```
#Make function to simulate two dice rolls
TwoDiceRolls <- function(){
Dice <- sample (6,size = 2,replace = TRUE)
return(sum(Dice))
}
Repeats <- replicate(1000000, TwoDiceRolls())
TwoRollProbs <- round(table(Repeats)/length(Repeats),4)
TwoRollProbs
```

```
## Repeats
## 2 3 4 5 6 7 8 9 10 11
## 0.0278 0.0558 0.0837 0.1109 0.1389 0.1669 0.1383 0.1107 0.0834 0.0557
## 12
## 0.0279
```

If you roll a pair of fair dice, what is the probability of..

`TwoRollProbs["1"][1]`

```
## <NA>
## NA
```

NA signifies there is no way to yield a sum of 1, so the probability is: 0

`TwoRollProbs["5"][1]`

```
## 5
## 0.1109
```

`TwoRollProbs["12"][1]`

```
## 12
## 0.0279
```

Data collected at elementary schools in DeKalb County, GA suggest that each year roughly 25% of students miss exactly one day of school, 15% miss 2 days, and 28% miss 3 or more days due to sickness.

```
P_1 <- 0.25
P_2 <- 0.15
P_3P <- 0.28
```

```
P_0 <- (1 - P_1 - P_2 - P_3P)
P_0
```

`## [1] 0.32`

```
P_nm1 <- P_0 + P_1
P_nm1
```

`## [1] 0.57`

```
P_al1 <- 1 - P_0
P_al1
```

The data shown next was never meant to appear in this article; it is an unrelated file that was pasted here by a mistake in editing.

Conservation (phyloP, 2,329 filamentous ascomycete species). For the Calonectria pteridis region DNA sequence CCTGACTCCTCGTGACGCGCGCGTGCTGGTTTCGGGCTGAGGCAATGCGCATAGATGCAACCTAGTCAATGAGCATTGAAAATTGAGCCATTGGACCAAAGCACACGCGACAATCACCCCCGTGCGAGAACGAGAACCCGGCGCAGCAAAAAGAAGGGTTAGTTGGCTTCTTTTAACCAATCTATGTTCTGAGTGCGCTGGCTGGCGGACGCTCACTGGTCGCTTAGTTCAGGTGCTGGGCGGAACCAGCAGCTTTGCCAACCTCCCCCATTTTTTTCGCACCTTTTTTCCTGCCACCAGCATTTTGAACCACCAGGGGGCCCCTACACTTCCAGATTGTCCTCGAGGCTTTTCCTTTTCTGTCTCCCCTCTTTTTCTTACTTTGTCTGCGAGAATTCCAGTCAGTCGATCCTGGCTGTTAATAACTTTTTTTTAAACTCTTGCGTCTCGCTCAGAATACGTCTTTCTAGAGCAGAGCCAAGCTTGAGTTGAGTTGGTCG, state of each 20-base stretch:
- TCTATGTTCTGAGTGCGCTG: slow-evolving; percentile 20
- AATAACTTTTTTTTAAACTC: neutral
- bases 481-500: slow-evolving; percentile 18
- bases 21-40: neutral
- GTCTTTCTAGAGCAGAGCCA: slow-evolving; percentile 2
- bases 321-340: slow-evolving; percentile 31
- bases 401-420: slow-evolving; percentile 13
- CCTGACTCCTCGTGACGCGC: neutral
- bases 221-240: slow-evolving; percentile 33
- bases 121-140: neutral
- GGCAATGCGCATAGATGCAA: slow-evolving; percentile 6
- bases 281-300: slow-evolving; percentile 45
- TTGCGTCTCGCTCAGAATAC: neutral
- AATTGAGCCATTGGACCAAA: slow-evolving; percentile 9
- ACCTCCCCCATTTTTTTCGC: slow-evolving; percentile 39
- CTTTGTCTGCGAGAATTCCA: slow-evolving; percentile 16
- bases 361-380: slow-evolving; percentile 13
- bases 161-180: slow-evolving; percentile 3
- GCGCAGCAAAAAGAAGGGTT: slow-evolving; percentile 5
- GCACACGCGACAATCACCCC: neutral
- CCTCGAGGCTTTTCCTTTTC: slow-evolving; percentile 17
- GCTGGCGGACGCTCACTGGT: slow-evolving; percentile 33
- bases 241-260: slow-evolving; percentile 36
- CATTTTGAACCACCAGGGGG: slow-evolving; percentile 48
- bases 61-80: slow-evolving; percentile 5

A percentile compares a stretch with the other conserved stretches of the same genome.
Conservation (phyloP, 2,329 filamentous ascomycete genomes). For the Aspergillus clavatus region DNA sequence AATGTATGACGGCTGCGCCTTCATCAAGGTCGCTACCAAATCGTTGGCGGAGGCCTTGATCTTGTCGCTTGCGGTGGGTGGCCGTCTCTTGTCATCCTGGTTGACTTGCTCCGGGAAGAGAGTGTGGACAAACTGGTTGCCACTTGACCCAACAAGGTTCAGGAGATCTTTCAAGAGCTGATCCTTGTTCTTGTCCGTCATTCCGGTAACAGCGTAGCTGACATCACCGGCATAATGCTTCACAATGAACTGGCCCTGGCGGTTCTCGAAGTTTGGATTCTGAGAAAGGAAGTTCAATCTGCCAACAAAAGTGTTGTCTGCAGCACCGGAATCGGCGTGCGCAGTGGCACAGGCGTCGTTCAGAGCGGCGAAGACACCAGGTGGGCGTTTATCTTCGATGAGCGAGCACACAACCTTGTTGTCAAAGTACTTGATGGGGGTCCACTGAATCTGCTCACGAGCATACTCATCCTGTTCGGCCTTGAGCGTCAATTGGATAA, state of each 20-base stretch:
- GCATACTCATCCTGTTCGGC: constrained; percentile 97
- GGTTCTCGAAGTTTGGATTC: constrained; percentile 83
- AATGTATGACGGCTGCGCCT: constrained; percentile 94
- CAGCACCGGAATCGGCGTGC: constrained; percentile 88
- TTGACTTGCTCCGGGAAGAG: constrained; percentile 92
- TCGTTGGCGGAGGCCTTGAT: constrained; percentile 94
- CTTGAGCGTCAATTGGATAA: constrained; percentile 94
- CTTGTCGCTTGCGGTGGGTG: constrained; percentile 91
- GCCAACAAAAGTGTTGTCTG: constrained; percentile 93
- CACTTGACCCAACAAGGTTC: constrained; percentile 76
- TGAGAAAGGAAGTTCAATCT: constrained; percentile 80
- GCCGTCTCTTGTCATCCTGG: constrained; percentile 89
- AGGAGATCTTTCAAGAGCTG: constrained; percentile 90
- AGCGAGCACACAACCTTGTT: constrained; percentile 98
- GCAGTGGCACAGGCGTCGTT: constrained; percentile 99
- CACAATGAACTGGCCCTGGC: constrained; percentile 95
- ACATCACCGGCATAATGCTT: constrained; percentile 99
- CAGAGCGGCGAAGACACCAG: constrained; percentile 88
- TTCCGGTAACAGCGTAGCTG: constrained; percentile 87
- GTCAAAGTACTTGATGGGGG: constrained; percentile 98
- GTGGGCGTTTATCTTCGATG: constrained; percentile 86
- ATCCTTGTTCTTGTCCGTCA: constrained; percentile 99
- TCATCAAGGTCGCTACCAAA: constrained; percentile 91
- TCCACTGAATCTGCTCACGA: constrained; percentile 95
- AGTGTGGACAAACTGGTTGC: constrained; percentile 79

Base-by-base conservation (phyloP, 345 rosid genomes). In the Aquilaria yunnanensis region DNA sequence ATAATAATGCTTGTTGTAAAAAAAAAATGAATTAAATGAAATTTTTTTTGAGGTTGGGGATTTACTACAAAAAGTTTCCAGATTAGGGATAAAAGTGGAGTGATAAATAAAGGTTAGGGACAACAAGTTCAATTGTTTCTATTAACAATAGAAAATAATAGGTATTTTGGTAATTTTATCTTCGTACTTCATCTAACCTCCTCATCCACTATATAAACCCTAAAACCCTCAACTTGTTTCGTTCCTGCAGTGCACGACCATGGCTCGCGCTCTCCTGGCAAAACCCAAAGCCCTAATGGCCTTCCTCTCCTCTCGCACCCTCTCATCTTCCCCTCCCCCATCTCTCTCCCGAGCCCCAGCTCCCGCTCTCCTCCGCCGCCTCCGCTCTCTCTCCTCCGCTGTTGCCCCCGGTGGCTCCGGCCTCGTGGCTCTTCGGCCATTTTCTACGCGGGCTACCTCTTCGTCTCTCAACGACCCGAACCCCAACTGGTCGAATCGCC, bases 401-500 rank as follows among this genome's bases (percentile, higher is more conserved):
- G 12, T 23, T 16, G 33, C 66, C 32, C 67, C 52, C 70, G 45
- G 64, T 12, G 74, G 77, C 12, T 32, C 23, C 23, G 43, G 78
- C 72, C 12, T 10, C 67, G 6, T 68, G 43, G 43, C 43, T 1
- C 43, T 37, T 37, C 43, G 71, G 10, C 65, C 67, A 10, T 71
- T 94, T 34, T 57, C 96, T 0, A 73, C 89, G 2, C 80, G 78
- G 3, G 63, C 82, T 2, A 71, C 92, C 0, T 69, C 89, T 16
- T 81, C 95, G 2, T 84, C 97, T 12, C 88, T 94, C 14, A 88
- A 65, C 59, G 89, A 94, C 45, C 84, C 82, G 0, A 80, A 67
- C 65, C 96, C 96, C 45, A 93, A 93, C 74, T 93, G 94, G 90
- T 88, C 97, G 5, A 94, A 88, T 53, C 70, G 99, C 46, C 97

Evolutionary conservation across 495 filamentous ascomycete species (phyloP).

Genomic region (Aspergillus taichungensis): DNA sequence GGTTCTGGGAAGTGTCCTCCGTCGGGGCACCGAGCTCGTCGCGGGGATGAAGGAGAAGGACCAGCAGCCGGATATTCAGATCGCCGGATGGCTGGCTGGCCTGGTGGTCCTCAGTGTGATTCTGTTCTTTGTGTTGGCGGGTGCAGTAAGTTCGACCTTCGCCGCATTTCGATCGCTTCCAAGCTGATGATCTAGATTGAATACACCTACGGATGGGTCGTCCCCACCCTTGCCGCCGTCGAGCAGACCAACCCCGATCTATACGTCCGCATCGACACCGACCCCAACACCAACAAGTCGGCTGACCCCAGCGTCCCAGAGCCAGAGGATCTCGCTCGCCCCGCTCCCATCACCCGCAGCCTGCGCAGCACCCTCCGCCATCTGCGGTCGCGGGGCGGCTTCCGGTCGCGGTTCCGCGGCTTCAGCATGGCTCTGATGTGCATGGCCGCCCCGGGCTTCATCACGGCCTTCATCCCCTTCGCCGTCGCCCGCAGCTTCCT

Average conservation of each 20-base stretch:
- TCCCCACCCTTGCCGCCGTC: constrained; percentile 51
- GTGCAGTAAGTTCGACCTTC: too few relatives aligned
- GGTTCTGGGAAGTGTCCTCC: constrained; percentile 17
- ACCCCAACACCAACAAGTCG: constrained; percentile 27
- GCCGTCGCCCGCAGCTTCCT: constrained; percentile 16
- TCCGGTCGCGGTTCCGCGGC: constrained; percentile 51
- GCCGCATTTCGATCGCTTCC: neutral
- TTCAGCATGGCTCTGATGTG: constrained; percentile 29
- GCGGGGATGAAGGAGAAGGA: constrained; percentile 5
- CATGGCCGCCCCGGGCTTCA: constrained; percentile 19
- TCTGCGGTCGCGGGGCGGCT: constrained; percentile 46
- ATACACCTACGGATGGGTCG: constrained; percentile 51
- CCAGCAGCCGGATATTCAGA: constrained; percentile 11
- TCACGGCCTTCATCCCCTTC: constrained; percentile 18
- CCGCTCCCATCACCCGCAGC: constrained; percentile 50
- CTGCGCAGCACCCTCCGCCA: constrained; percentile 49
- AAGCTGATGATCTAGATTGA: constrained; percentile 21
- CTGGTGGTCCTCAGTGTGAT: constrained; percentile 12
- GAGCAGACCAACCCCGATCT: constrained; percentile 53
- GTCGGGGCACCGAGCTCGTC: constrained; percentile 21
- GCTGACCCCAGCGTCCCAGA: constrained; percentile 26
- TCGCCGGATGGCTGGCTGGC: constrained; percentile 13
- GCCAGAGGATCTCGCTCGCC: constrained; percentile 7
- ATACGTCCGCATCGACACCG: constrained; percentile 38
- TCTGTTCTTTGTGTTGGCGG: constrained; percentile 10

`## [1] 0.68`

```
P_both0 <- P_0 * P_0
P_both0
```

`## [1] 0.1024`

```
P_bothAL1 <- P_al1 * P_al1
P_bothAL1
```

`## [1] 0.4624`

The fist assumption is reasonable due to the fact that the DeKalb County elementary school system likely contains a very large number of students and the probability of each attendance record would not be significantly affected by removing one individual from the calculation. The second is a little more shakey since children in the same household are more likely to have similar health statistics as opposed to random individuals.

The Behavioral Risk Factor Surveillance System (BRFSS) is an annual telephone survey designed to identify risk factors in the adult population and report emerging health trends. The following table displays the distribution of health status of respondents to this survey (excellent, very good, good, fair, poor) and whether or not they have health insurance.

```
mat = matrix(c(.023, 0.0364, 0.0427, 0.0192, 0.0050, 0.2099, 0.3123, 0.2410, 0.0817, 0.0289), byrow = TRUE, nrow = 2)